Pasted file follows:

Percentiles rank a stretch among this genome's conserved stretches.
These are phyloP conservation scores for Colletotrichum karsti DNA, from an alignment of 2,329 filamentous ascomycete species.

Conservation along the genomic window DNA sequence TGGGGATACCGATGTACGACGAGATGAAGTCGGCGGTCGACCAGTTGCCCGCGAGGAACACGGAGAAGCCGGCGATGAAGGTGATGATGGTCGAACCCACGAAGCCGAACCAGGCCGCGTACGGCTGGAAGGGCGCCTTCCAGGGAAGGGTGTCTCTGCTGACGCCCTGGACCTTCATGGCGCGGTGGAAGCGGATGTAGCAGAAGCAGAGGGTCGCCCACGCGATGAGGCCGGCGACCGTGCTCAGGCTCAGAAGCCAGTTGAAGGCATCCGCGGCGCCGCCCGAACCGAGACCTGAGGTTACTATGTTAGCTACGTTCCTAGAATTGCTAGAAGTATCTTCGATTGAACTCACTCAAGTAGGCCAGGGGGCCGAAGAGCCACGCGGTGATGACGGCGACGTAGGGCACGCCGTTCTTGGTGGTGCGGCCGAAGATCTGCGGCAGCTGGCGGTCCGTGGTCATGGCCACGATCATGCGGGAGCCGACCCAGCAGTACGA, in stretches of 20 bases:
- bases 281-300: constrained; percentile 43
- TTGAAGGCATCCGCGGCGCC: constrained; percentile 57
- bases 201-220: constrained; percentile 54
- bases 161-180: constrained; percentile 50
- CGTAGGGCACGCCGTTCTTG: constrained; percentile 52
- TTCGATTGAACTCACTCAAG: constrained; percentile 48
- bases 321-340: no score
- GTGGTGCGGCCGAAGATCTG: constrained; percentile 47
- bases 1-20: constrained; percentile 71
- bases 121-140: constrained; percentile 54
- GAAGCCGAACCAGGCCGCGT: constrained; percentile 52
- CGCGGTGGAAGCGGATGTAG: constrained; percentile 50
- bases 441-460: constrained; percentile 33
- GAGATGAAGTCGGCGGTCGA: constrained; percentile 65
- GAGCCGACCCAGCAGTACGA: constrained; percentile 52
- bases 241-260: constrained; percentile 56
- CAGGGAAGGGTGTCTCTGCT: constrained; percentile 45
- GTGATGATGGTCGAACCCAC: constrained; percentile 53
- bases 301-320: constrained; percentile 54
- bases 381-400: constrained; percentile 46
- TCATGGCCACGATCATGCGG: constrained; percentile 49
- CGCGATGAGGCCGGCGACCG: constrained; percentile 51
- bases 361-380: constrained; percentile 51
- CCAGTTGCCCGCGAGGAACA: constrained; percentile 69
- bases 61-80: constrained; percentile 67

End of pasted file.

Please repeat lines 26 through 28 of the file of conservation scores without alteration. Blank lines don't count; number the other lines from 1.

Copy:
- bases 361-380: constrained; percentile 51
- CCAGTTGCCCGCGAGGAACA: constrained; percentile 69
- bases 61-80: constrained; percentile 67